Nearly nine tenths of advisors have no formal succession plan

Study suggests most advisors nearing retirement or have started to think about succession, but prioritizing growth at the moment

Nearly nine tenths of advisors have no formal succession plan

It’s no secret that in Canada’s financial planning industry, the majority of professionals are at a point in their careers where they should at least be thinking about how to pass the baton. But according to new research from Investment Planning Counsel, most are woefully unprepared.

In a study of almost 360 independent financial advisors IPC conducted with Environics Research Group, 69% of respondents said they’re nearing retirement or have started creating a succession plan in one form or another.

However, just 11% said they have a formal succession plan. What’s more, three quarters (75%) said they have only a rough idea of how they’ll go about it, or have no plan at all.

“The risks of not having a plan are significant for advisors, their families and their clients," said John Novachis, executive vice president at Investment Planning Counsel. “They range from not having someone to carry on the business in the event of a sudden illness or loss of life, to the loss of confidence among clients, to jeopardizing an advisor's own retirement plans.”

Why is succession planning falling by the wayside? One possible reason is a focus on growth; regardless of where they are in their careers, most advisors surveyed said they continue to prioritize growth over succession planning, particularly in the wake of the COVID-19 pandemic. Eighty-three per cent of advisors said they consider growing their business a priority at this time, and 96% said one of the most important reasons for growth is “having a positive impact on their client’s financial success.”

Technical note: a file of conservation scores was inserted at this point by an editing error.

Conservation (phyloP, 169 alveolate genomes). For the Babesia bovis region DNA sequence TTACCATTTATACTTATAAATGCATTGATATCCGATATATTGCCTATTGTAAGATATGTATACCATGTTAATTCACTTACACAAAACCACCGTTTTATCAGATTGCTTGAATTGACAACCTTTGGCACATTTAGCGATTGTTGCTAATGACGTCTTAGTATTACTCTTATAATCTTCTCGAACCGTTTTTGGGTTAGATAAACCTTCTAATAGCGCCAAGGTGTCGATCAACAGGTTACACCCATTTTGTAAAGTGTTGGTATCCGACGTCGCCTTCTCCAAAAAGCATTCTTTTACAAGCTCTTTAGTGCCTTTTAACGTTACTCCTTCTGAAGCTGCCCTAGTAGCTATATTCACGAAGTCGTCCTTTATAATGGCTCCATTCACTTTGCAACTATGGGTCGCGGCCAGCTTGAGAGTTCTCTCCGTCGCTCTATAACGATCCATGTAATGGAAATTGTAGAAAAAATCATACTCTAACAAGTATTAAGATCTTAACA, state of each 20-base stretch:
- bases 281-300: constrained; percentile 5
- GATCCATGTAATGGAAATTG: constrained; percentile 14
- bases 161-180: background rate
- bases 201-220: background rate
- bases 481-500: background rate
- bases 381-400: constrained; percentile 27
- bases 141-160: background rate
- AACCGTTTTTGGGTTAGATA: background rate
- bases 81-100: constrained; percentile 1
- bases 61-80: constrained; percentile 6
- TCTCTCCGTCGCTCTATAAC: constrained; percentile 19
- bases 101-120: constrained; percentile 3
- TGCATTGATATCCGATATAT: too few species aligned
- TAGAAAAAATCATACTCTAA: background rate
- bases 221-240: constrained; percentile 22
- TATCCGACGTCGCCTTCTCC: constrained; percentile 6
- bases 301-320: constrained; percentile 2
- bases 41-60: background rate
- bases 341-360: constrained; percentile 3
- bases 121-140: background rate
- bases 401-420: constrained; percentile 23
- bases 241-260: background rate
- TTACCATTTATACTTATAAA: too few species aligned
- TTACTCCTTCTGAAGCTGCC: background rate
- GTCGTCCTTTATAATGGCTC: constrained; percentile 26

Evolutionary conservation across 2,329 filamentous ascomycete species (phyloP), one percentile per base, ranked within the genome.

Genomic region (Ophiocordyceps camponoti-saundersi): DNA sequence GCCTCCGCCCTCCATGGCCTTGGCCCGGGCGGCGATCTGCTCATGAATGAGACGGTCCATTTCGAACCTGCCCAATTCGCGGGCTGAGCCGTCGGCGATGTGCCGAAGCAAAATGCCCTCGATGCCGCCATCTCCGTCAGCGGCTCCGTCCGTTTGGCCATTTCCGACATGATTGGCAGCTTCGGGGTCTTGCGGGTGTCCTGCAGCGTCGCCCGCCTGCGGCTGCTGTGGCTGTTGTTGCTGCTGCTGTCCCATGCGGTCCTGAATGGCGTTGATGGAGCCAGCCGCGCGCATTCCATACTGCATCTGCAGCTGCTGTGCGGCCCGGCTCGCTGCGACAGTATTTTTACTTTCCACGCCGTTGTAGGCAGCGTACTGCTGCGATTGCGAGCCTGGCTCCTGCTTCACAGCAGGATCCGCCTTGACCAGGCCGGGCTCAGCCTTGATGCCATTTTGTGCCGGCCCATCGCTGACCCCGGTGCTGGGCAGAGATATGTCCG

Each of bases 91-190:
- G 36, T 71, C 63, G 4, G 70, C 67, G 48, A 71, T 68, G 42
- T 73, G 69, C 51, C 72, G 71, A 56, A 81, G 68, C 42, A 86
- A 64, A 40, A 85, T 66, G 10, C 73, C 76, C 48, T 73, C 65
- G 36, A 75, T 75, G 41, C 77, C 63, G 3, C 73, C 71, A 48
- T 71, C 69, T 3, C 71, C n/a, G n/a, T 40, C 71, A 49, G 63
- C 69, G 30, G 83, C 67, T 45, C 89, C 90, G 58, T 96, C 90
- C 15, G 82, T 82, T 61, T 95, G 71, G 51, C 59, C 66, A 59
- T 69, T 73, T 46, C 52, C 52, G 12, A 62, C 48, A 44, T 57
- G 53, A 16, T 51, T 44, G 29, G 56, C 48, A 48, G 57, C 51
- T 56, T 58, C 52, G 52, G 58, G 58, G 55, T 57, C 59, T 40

“We understand that growth is an ongoing priority, especially as Canadians turn to advisors for major planning decisions, including legacy and inheritance planning,” Novachis said.

Whether it’s succession or growth, however, the majority of advisors agreed that getting support from their dealer is crucial. In terms of succession planning, 90% of advisors in the survey said receiving dealer support is important to them; 67% rated it as very or extremely important. Over three quarters of participants (77%) said that simplifying the process and formulating a high-quality plan are paramount.

Eighty-five per cent of the advisors polled agreed that dealer support is important for growth, and more than 96% considered it crucial to get technological and operational support from their dealer.

To support advisor’s growth priorities, IPC engages and partners with advisors to provide coaching, choice in portfolio management platforms, marketing and branding, and strong technology enablement. IPC also started ramping up its focus on succession planning support three years ago, Novachis said, as it recognized the growing need among its advisor partners.

“We believe advisors have choices in how they succeed: to groom a junior successor, sell to a peer, or sell to a strategic buyer like IPC,” he said. “We will work with advisors to determine their best choice, then help map and formalize their plan.”


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